By Mercedes Abella | May 06, 2024

La Chola Poblete, Argentine artist and LGBTQ+ rights activist, draws confrontation between historical stereotypes and contemporary visual languages. Her colourful works in diverse media disrupt prevailing power structures and celebrate the rich culture of South American Indigenous peoples. Titled after her hometown, Guaymallén is La Chola’s solo exhibition at PalaisPopulaire, curated by Britta Färber, head of Deutsche Bank’s international art and culture program.


La Chola Poblete: Guaymallén is housed at the PalaisPopulaire, located in Berlin’s Museumsinsel (Museums Island). This district, modelled in neoclassical style, is reminiscent of 19th century Imperialism and 20th century nationalism, thus bearing witness to the political transformations of Germany. Following the German unification under Prussian rule in 1871, the idea of Germany as a Kulturnation (Culture-nation) was conceived as a strategy for power centralisation. To this day, the monumental architecture style of the buildings and the imposing -even oppressive- scale of urban planning create a feeling of personal insignificance against the weight of nation-state policies. Vast and intimidating, this environment elicits authority and jurisdiction.


These feelings are immediately contested as one enters the contemporary space design of the PalaisPopulaire and the vibrant curatorship of Guaymallén. Neon lights, animated colours and strong voices of individuality create an oasis where conflict isn’t tense but liberating.

Named as the Deutsche Bank’s “Artist of the Year” 2023, La Chola Poblete creates an exhibition that is not merely a display but a profound narrative exploration delving into gender and sexuality, indigenous Argentine identities and Pop iconography. Here, the historic and the contemporary intersect. As the main connecting thread, the Virgin Mary serves as a focal motif that binds these elements in a powerful synthesis. Her image as the maternal icon from Christian lore becomes a symbol of broader, more inclusive femininities and spiritualities that resist and reinterpret colonial and patriarchal narratives. The exhibition invites viewers to reconsider the Virgin Mary, traditionally a figure of purity and obedience, as a beacon of resistance and empowerment.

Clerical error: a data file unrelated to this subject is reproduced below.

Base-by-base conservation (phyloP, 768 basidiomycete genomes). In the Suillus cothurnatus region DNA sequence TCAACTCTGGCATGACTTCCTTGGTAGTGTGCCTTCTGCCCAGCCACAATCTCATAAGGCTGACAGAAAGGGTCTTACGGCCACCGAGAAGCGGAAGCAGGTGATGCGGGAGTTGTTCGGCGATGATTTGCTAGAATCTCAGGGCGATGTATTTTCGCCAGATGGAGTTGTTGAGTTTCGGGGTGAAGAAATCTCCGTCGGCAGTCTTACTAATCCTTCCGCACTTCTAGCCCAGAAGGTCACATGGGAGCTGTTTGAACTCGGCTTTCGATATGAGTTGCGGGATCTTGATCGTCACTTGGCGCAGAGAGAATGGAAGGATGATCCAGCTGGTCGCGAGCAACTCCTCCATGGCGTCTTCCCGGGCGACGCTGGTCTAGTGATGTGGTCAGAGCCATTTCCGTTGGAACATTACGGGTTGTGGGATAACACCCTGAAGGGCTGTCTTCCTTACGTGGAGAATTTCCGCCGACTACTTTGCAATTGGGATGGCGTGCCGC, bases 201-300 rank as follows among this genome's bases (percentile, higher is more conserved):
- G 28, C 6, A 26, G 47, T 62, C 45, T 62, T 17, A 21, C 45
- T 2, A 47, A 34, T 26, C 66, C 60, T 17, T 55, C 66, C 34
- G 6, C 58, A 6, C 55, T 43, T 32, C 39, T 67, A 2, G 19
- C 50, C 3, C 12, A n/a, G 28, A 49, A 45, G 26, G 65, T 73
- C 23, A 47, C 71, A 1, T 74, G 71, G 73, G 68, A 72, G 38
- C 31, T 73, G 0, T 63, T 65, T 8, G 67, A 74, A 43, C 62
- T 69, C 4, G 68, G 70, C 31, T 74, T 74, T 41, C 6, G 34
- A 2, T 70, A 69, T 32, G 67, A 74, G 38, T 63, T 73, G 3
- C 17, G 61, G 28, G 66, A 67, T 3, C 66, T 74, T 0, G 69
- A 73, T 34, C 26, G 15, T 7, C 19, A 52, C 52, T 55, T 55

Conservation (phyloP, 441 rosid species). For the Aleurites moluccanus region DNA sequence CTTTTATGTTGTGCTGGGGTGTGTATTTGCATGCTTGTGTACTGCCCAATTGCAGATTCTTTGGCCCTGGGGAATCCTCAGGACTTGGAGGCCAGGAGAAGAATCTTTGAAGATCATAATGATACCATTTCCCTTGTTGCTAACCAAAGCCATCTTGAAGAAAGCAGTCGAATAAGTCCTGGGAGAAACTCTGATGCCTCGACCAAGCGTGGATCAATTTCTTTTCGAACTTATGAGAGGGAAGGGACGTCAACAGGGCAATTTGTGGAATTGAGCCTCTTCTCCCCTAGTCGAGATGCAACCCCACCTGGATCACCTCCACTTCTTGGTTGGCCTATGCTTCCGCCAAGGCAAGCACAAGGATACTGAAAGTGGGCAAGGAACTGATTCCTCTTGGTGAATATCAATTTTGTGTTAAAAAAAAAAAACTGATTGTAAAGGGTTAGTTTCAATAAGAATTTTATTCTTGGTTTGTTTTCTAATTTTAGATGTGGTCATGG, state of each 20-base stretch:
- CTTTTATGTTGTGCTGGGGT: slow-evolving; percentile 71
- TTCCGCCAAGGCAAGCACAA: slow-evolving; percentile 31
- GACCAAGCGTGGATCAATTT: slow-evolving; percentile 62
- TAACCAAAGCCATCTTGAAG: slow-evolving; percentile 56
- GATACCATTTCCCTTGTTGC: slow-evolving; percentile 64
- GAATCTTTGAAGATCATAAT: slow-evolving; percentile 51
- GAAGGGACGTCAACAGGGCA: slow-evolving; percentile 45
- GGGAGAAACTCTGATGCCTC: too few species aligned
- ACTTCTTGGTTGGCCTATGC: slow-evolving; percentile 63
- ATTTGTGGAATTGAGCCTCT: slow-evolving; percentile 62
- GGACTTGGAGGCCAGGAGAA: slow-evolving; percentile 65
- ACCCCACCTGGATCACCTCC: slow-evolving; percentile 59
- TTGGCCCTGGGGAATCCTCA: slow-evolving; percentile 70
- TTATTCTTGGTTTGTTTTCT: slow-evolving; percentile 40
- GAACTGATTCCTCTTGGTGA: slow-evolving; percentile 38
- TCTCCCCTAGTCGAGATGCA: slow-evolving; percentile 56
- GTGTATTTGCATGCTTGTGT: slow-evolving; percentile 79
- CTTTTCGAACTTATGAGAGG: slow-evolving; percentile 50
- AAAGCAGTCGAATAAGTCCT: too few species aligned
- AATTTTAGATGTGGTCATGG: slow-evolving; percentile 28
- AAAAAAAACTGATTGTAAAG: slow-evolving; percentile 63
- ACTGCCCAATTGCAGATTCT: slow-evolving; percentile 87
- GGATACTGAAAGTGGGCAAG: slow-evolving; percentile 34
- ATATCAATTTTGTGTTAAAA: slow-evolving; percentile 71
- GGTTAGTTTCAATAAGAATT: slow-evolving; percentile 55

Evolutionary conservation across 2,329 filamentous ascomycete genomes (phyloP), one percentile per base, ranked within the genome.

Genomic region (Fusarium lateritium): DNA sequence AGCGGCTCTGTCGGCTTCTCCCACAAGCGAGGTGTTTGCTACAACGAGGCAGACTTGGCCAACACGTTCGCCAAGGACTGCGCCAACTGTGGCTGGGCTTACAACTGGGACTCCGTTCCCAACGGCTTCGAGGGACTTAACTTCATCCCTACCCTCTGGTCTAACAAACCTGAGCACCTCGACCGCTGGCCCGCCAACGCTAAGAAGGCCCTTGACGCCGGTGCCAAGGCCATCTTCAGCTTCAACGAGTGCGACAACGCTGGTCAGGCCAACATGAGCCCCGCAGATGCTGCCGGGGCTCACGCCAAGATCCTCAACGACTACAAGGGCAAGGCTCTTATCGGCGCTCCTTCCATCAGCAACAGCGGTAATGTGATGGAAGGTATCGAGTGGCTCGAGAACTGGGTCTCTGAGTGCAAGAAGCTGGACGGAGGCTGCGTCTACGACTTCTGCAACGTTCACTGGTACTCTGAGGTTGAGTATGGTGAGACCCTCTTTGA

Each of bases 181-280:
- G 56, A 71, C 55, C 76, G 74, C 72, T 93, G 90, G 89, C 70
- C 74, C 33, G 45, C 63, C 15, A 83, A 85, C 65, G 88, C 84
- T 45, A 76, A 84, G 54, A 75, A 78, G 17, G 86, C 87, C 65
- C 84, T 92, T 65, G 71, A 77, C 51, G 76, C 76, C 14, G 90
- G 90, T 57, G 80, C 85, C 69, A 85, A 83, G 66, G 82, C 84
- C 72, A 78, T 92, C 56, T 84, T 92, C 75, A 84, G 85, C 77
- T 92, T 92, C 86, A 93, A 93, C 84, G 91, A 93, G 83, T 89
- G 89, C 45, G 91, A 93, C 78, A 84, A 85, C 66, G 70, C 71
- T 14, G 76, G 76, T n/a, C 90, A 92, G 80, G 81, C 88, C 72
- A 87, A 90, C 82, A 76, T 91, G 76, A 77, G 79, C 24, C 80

La Chola’s watercolours are sprawling compositions where the sacred and profane dance in chaotic harmony. The tone of these paintings is humorous, visceral and subversive. Hybrid beings – part male, part female, mingle with symbols drawn from global pop culture and deeply rooted Indigenous traditions, creating a visual dialogue that challenges the viewer’s perceptions of identity, spirituality and belonging. The repeated invocation of the Virgin Mary serves as a female touchstone and a narrative device to explore themes of martyrdom, divine intervention, and, crucially, empowerment.

As a final stage of the exhibition, two life-size sculptures of the Virgin are erected within isolating yet devotional rooms. “Venus Papas Lays” has a torso made of bread and “legs” of naked wood. Around her, a pool of industrialized potato chips satirizes the eight thousand years of history around Andean culture towards potatoes, today a staple of Western meals. Next door, the “Venus, marrona rajada” lays in a red room, with an open abdomen and protruding bread organs. Inverting the symbolism of bread as Christ’s body, this Virgin’s womb is commodified and scrutinised.

What is particularly compelling about La Chola’s work is its capacity to blend acerbic humour with brutal honesty in an aesthetic that exudes beauty and sensibility. This combination disrupts the complacency with which society perpetuates the narratives of white patriarchal dominance. Through the Virgin Mary, La Chola both venerates and subverts, acknowledging her role in Christian and Indigenous spirituality while reclaiming her image as an emblem of broader, inclusive feminist and queer identities. The exhibition, of La Chola as an artist but mainly as an activist, is a reflection of her own journey and an invitation to rethink the symbols that shape our understandings of divinity, gender and power. 

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